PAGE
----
Division of Labor

A Nebraska treatment plant superintendent partners with the local Extension agriculture educator to advance his city’s biosolids land application program
Division of Labor
Dodge County extension educator Dave Varner, left, observes, “We couldn’t ask for a better partner than Keith.”

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Keith Kontor and his team know how to produce high-quality biosolids. Dave Varner knows how to explain the product’s benefits to farmers. Together they have built a highly successful biosolids land application program around Fremont, Neb.

The program supplies both Class B dewatered biosolids and a Class A composted product to corn and soybean growers within about 30 miles of Fremont in Dodge County. The materials are applied at agronomic rates on about 450 to 500 acres per year.

In his 11 years with Fremont, Kontor has worked hard to improve both farmers’ and neighbors’ perceptions of biosolids. He gives considerable credit to his team at the treatment plant and to Varner, Dodge County Extension educator.

“I don’t have an agriculture background,” says Kontor. “If I went to farmers and asked them to put biosolids on their land instead of the fertilizer they had been using for years, what are they going to tell me? That’s why I chose to work with Dave. He has the knowledge, and he has the trust of the producers. It really works out well.”

The respect goes both ways: Earlier this year Varner presented Kontor with an Award for Outstanding Contributions to Dodge County Extension Agriculture Education Programming, on behalf of the University of Nebraska-Lincoln Extension.

 

Marks of success

Kontor looks with pride on a variety of achievements in the biosolids program. He says the city has never received a complaint from the public about odor or other issues at application sites.

Demand is strong, helped by field test data showing the products’ effect on crop yields. In 2011, for the first time, the city charged farmers for the materials — $7 per ton plus $1 for each 10-mile increment in delivery distance. As a result, the program generated $42,000 in revenue, recouping about two-thirds of the city’s costs for hauling and application of Class B material at 25 percent solids and compost at 50 percent solids.

All told, the program saves the city about $200,000 per year over the pre-2001 practice of land-applying liquid material at 1.5 percent solids.

“The program is recognized as one of the best in Nebraska,” says Varner. “The growers love it because it’s one-stop shopping — we deliver and apply the product, and we take care of all soil testing. The farmers collectively benefit from $75,000 in savings on commercial fertilizer, plus any yield enhancements from the product.

“We couldn’t ask for a better partner than Keith. He has been willing to learn the needs of the farming community, and he has concentrated on making quality products that are easy to market. In 2001 when Keith came here, we were lucky to find two farmers willing to accept the material. Now we have a list of growers who want it. Since we began charging for it last year, demand has not dropped off a bit.”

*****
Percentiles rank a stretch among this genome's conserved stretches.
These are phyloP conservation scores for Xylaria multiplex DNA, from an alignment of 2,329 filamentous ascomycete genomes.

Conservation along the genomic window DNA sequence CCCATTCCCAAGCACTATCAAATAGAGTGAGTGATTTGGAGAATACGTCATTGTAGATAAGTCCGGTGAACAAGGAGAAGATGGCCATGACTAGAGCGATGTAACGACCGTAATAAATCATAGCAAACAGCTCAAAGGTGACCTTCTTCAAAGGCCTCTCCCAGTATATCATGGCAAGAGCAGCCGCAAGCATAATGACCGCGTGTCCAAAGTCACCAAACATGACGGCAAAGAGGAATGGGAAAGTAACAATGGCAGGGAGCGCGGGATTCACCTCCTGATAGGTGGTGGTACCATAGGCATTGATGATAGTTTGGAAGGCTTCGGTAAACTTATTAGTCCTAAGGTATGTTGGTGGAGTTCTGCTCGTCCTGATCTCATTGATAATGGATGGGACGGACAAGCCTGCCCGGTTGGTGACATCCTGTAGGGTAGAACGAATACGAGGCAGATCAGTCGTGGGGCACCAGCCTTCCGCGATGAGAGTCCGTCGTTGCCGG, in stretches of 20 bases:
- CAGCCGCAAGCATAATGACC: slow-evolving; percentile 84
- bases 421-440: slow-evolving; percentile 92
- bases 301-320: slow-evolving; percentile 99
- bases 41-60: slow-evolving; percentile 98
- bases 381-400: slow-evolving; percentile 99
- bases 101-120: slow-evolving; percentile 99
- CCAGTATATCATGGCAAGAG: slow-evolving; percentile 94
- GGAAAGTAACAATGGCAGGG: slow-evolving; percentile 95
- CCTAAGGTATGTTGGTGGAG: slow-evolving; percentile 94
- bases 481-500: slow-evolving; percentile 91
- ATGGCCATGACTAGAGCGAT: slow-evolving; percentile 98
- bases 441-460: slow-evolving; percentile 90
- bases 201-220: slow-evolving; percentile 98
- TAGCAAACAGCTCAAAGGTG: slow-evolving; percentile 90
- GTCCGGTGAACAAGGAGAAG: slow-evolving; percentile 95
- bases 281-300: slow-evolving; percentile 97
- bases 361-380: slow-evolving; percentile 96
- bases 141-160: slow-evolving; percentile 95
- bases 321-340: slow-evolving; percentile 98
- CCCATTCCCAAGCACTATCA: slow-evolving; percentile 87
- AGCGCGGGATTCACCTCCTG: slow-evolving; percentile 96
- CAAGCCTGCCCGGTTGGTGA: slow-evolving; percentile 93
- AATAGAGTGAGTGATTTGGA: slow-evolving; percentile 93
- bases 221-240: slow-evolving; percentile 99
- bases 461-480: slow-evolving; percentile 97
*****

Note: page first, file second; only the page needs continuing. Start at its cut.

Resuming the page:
Deep experience

Kontor came to Fremont (about 25 miles northwest of Omaha) with strong experience in wastewater treatment and biosolids. He began his career as a utility worker in Wilber, Neb., a community of about 1,700, and received a promotion to wastewater treatment operator in 1988.

After eight years there, he worked four years at a pork processing plant as a wastewater operator. When he arrived in Fremont (population 25,000), the city was completing a $20 million upgrade to the wastewater treatment plant, including major improvements to the biosolids process.

Today the plant has an 11 mgd design flow and 4.5 mgd daily average flow. The headworks is followed by a diffused air flotation process to remove grease from a local meat processor. Next come primary clarifiers, trickling filters to reduce BOD, and extended aeration activated sludge secondary treatment. Final effluent is UV disinfected before discharge to the Elkhorn River.

The heart of the solids process is an egg-shaped digester with mechanical mixing, supplied by CB&I. It provides thorough mixing that keeps the material in contact with microorganisms to maximize biogas production. The methane feeds boilers that heat the digester complex.

Upstream of the digester, primary and waste activated sludges pass through a thickening centrifuge from GEA Westfalia Separator. After digestion, another GEA Westfalia centrifuge dewaters the material to about 25 percent solids. In total, the plant processes 80,000 to 100,000 gallons of sludges per day and produces 2,500 to 3,000 dry tons per year.

 

Dramatic changes

Taking over Fremont’s program in January 2001, Kontor drew on his experience in Wilber, where he had worked successfully with the local Extension educator to market a liquid biosolids product. At the time, Fremont was applying liquid material on just one farmer’s land.